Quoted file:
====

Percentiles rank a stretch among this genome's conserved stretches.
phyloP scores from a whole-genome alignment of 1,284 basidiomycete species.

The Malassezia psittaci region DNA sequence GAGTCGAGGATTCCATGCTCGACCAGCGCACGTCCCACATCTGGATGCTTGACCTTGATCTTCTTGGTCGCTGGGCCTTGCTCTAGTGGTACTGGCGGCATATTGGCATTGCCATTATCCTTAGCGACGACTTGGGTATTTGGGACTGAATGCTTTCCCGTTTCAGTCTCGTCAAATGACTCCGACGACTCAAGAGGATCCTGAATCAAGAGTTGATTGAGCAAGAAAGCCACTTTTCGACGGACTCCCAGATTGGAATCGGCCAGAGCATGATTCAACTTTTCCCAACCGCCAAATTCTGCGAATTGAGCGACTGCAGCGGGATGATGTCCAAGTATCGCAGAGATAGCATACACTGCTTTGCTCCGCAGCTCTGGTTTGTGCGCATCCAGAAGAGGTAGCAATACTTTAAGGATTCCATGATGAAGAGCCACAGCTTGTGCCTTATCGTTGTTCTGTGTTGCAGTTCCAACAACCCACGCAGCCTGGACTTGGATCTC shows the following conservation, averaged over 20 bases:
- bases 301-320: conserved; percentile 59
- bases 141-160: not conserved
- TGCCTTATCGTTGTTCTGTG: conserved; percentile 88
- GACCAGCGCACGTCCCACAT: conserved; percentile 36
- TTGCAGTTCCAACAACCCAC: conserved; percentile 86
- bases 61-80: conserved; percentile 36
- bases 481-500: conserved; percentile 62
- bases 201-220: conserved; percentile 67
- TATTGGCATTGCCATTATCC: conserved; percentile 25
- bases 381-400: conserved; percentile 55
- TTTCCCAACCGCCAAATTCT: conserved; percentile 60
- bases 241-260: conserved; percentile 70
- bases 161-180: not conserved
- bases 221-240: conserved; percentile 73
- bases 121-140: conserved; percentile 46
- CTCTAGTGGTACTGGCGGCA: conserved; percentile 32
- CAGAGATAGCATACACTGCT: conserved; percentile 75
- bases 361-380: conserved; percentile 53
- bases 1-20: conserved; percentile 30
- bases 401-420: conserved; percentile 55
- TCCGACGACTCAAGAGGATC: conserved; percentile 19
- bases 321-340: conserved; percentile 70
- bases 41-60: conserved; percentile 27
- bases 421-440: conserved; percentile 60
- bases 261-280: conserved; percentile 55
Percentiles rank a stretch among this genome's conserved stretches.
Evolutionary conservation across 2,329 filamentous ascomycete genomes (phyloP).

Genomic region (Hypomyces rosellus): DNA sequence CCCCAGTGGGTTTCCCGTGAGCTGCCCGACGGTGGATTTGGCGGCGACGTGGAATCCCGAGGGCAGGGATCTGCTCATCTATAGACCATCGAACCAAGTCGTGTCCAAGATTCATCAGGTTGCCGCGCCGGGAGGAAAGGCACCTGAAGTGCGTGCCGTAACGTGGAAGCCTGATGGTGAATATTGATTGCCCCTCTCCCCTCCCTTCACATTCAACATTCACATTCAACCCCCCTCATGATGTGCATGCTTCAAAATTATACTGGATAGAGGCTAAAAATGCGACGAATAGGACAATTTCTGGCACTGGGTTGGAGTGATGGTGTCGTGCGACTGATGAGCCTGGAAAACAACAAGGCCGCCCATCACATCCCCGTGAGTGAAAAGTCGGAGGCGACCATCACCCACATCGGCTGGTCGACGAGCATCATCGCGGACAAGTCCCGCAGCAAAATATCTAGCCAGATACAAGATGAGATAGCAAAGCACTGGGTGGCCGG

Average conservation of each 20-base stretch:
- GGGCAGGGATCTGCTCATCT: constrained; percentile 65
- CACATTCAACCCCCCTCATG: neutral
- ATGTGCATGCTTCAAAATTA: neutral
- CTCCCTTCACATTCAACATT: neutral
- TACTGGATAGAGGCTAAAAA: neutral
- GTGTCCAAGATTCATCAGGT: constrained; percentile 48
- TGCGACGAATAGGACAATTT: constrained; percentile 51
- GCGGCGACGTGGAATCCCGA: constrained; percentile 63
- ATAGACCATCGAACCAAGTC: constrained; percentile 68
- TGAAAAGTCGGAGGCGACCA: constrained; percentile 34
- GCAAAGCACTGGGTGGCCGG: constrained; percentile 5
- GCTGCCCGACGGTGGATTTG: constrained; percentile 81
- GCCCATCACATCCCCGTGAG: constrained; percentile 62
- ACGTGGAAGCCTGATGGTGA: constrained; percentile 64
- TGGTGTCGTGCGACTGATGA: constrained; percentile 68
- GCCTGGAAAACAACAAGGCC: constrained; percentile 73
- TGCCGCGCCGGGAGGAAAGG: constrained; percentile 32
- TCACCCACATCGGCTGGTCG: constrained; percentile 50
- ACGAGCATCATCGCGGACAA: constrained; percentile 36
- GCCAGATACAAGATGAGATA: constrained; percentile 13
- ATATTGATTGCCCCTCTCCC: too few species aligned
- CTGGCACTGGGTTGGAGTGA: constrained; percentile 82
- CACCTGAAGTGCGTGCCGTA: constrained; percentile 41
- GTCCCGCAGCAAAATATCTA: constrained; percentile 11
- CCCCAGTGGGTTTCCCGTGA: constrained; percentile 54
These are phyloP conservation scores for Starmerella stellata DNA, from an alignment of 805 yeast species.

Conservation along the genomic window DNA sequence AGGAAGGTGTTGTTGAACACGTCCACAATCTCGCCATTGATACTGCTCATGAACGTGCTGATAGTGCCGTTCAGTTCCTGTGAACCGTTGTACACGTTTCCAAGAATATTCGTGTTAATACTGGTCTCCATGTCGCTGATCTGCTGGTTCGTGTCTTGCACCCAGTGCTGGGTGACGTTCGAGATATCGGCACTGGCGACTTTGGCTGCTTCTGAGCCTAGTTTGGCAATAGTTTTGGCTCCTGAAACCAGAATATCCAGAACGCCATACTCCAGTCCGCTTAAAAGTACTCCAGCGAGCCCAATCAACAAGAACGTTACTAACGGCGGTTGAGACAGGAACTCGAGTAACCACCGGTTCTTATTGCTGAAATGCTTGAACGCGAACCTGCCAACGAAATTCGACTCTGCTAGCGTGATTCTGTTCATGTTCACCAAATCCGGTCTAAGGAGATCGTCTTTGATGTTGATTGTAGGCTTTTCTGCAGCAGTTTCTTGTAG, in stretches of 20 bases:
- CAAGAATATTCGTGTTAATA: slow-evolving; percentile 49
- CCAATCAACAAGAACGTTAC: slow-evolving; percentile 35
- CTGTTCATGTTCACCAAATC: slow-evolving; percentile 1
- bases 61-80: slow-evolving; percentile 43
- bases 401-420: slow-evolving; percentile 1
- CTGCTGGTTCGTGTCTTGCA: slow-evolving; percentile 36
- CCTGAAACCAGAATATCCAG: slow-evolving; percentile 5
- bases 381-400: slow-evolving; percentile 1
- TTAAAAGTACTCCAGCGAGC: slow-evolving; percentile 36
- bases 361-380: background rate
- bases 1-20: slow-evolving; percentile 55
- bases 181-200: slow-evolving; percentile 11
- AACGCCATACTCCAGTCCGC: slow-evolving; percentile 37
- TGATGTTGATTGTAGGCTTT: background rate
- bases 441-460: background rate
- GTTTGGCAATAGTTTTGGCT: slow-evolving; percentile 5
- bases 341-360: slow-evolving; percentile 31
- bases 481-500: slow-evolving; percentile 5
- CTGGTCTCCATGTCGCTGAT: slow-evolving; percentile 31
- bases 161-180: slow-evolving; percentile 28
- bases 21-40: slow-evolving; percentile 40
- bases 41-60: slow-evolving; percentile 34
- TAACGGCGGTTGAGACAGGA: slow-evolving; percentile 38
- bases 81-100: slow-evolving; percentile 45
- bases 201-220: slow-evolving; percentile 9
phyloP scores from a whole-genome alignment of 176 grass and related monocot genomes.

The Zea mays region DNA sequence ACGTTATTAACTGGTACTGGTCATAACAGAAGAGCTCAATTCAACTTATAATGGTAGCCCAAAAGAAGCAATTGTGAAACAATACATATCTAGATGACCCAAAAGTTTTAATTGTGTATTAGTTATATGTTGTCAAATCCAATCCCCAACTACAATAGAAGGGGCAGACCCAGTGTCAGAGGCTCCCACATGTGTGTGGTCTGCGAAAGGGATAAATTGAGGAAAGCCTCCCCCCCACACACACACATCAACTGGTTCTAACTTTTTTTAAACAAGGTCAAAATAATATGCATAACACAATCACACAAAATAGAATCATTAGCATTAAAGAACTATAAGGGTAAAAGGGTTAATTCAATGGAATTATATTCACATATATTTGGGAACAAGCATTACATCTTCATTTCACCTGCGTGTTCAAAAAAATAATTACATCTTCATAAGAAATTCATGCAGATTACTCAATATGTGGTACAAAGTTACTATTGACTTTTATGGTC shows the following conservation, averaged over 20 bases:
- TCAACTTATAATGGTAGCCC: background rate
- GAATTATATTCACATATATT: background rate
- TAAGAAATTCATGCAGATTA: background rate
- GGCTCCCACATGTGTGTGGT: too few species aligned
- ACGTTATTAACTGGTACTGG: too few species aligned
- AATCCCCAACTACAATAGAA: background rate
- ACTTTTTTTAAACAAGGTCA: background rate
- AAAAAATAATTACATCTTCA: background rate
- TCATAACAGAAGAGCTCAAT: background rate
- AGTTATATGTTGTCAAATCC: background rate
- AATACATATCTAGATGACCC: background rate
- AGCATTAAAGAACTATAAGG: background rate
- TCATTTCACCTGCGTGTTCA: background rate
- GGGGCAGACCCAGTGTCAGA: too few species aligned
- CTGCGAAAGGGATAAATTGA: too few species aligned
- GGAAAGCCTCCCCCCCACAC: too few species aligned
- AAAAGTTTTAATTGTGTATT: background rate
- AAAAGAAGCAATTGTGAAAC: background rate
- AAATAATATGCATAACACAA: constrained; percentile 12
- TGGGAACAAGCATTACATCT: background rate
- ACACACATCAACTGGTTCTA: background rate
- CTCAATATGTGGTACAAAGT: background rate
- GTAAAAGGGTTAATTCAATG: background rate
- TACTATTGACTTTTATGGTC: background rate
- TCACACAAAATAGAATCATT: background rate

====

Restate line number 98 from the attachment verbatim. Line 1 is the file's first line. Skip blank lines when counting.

- AGCATTAAAGAACTATAAGG: background rate